Pair of support brackets for the M2380 horn and D405 driver.  $10.00

To talk a bit about these two horns, they sound the same to me and test the same.  The M2380 is a copy of the JBL 2380 horn.  The main difference between these two horns is the mounting flange.  The M2380 is a "flat face" horn with about a 1/2 inch thick flange.  It needs to be flush mounted with the front of the motorboard, so that will require it to be mounted on some sort of "doubler" from the back that extends it through the front to be flush with the front.  Or, you could make the motorboard out of thick enough material so that it could be front mounted recessed into the motorboard.  Since no one has built a Cornscala using this horn, this will be something to be worked out.

The Selenium horn is made to be front mounted only.  It has some "lips" that protrude from the front about 1/2 inch, which will make installing a grill somewhat more difficult.  Add the thickness of the flange and you would have to allow about 3/4 inch distance from the motor board to the grill fabric.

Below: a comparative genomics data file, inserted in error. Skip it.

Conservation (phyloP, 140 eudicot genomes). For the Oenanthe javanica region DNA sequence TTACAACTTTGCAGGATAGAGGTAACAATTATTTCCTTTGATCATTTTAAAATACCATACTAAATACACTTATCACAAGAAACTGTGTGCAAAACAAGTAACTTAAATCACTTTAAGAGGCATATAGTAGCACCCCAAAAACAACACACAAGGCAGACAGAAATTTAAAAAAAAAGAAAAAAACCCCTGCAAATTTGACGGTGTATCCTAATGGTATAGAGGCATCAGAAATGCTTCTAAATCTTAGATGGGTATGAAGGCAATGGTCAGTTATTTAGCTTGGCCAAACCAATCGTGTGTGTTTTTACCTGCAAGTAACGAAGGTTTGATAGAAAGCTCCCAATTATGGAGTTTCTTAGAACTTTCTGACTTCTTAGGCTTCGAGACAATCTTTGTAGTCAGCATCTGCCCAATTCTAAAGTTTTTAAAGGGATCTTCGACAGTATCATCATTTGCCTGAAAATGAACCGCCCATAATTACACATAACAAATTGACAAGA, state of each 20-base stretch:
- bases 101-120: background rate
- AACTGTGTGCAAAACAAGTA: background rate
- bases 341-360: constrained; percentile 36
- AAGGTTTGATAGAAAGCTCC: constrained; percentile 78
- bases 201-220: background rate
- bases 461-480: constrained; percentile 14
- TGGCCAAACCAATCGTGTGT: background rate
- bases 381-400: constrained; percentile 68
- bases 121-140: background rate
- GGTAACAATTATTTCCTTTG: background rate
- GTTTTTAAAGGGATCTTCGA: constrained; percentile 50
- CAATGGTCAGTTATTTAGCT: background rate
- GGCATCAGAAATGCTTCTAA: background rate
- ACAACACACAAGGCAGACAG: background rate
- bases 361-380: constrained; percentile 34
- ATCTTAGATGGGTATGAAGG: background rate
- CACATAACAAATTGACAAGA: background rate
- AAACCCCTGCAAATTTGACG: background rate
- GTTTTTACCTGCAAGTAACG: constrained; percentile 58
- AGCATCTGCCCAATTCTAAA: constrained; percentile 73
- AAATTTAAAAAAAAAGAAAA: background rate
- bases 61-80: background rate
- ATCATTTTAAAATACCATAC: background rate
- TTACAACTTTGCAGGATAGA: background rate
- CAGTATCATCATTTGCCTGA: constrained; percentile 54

To continue this a bit, the D405 driver weighs about 18 pounds.  I have had it on both of these horns with the horns mounted on a motorboard.  Everything seems plenty sturdy mounted like that, but I would feel better if the driver was supported from the back. The Selenium horn comes with a bracket meant to be used between the driver and horn as a support.  The M2380 horn does not come with a bracket.  The maker of the M2380 seems to think it does not need a support for the driver.  That may be right.  I think I will see about getting a local shop to fabricate a bracket suitable to support the M2380 horn in case some may want it.

UPDATE April 12, 2010  

I now have the horn and driver support brackets for use with the Selenium D405 and M2380 horn.  Those will be $10.00 per pair.